This second semester of the year is off to a running start and I am already loving every minute of it. One of the coolest things I have gotten to do so far though would have to be lambing! That’s right, you heard me correctly! This ranch girl has tried her hand at lambing… with real sheep and everything! I have enjoyed the pleasure of dealing with sheep in the past but mostly in terms of letting my dogs chase them in circles. Lambing is a whole different game. Through my college program, I have done two shifts down on a local sheep farm south of Lethbridge and it definitely has been interesting. The farm has about 130 head of ewes to lamb out and things are off to a running start already.
Lambing out ewes is definitely different than calving out cows in a few ways. They’re smaller, louder and a lot more maintenance! Obviously with every species of animal, there will be mothering issues after birth but sheep take it to a different level. After lambing, each ewe is confined to a small “mothering” pen with her offspring. They remain in these pens for around two to three days so they can develop a strong bond. So, when lambing out 130 head in a little over a month, that means that there has to be a lot of individual pens. A lot of individual pens means a lot of individual feeding and watering and a lot of manual labour! Did I mention that the breed of sheep we were dealing with (Polypay) are notorious for having multiples? So most of the ewes have at least two or three lambs to raise. Lambs! Lambs everywhere! – Not that I am complaining though…. Dare I say it; those little things might be cuter than calves even!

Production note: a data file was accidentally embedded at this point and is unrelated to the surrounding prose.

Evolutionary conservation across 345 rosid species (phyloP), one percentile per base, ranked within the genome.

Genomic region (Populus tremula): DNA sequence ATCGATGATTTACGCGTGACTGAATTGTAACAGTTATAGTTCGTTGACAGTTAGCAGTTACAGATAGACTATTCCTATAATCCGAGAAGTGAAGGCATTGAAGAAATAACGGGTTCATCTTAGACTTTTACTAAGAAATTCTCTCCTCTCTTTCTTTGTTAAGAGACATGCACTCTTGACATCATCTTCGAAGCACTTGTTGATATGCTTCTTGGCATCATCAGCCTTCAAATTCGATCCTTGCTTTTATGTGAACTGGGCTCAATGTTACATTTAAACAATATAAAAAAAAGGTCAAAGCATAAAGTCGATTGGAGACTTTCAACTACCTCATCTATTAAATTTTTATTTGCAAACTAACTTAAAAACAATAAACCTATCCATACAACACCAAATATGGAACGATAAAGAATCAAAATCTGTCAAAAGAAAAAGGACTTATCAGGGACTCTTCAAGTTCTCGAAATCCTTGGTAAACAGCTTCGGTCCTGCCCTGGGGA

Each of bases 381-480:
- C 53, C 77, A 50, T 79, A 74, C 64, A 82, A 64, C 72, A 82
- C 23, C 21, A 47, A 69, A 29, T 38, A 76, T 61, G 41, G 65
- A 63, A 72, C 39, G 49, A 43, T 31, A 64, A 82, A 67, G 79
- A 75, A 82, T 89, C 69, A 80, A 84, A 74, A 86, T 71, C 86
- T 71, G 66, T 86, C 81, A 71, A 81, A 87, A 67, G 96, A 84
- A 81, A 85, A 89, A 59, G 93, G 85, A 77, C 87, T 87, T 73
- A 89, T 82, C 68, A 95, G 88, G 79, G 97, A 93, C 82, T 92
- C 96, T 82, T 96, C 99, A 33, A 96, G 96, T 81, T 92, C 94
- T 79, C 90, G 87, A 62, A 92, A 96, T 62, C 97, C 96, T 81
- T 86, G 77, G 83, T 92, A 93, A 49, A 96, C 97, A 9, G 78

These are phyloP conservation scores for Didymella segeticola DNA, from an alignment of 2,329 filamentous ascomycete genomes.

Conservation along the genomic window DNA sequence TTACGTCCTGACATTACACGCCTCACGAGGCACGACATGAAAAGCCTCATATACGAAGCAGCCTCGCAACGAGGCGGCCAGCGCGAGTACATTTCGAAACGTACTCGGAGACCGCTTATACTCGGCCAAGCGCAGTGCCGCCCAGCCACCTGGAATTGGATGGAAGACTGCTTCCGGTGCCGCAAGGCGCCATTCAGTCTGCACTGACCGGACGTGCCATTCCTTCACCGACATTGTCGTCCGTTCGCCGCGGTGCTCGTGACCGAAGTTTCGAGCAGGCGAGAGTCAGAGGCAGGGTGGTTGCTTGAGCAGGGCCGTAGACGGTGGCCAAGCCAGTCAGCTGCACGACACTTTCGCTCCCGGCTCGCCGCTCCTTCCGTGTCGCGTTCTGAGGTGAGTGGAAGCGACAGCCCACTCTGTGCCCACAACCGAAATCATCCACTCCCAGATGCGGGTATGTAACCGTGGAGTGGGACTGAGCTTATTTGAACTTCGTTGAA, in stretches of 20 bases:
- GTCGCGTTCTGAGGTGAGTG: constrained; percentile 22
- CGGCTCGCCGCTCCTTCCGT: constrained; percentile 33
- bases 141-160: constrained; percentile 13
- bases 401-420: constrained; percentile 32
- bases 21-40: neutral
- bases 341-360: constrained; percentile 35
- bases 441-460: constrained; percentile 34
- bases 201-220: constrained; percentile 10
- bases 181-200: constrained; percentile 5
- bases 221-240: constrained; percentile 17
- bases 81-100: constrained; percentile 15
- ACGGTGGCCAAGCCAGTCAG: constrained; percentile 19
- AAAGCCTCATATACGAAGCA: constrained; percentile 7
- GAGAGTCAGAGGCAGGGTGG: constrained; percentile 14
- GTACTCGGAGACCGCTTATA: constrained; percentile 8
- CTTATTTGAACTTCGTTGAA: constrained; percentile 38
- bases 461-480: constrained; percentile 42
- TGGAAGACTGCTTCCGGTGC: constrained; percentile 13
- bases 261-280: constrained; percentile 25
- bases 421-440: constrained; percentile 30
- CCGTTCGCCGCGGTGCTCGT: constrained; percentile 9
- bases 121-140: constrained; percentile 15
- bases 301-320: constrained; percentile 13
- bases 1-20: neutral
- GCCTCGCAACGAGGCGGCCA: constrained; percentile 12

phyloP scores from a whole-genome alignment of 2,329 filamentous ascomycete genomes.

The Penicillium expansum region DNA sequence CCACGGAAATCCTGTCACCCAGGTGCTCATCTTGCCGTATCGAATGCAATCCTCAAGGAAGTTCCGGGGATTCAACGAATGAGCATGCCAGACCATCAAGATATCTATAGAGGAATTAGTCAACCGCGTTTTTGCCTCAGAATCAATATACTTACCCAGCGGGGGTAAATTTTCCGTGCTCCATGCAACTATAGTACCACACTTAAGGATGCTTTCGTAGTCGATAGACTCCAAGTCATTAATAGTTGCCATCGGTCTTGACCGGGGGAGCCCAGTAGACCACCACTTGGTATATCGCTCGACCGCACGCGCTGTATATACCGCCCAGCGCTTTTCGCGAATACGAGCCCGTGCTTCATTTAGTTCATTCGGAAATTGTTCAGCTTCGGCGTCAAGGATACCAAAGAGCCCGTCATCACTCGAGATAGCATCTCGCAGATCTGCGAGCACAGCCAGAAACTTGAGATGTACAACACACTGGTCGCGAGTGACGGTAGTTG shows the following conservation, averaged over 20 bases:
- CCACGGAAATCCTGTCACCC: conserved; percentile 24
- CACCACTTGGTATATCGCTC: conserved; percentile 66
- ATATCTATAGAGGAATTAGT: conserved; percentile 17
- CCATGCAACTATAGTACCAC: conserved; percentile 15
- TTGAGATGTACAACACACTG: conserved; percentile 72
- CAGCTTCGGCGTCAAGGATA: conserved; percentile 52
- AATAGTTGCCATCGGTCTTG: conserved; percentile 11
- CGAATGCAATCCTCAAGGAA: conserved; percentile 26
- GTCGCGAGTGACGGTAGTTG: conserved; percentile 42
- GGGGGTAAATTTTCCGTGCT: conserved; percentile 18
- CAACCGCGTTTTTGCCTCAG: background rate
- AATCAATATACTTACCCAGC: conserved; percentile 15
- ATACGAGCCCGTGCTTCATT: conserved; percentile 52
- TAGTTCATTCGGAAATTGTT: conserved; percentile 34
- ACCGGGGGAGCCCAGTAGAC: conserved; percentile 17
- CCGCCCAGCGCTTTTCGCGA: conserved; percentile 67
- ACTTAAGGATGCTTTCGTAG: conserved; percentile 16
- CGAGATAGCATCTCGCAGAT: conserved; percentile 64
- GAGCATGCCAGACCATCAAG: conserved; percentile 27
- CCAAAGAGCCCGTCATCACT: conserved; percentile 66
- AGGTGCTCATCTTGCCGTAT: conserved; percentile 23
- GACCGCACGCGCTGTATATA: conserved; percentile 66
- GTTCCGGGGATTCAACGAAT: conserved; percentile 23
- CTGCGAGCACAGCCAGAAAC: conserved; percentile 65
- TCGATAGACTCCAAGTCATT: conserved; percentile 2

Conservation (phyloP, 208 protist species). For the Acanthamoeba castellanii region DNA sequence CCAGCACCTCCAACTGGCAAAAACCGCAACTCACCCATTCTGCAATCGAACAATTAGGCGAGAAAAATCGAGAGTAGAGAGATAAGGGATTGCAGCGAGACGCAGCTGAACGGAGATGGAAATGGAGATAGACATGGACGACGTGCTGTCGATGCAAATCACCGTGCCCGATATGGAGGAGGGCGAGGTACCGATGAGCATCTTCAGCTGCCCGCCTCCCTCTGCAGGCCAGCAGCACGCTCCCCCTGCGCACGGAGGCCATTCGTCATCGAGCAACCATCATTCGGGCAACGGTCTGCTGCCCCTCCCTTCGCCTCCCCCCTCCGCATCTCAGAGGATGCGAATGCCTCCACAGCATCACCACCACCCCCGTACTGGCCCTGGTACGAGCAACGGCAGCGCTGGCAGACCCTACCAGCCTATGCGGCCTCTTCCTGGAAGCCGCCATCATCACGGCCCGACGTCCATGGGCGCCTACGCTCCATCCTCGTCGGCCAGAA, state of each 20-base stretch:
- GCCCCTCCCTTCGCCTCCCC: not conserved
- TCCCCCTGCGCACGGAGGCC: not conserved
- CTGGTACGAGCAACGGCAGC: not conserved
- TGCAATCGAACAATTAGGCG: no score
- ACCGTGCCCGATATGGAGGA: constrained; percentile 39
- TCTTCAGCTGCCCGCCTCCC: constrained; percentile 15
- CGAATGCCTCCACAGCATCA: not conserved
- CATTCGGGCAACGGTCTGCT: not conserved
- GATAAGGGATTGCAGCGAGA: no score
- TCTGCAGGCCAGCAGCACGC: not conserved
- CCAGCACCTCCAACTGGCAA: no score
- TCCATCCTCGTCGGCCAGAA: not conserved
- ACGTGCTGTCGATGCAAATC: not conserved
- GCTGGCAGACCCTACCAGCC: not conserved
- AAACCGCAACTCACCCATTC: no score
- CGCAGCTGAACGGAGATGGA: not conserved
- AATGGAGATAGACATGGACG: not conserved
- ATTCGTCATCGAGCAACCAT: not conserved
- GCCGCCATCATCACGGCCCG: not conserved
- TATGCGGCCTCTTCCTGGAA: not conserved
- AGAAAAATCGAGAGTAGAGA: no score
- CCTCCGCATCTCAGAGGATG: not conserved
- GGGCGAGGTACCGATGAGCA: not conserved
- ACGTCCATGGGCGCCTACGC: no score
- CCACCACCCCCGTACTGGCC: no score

Needless to say, I am looking forward to where this semester takes me! We have the Tiffin conference coming up along with the Manure Management update and numerous other exciting events. Listening to industry leaders talk about the Beef Industry itself is a great way to learn!
Well, after my brief experience with lambing, I have to say, there may be room for a few sheep on my place in the future! They are a great implement for improving rotational grazing and they are fun to work dogs on…..
Until next time, keep on keeping on! I’ll do my best to make my posts a bit more frequent! :-)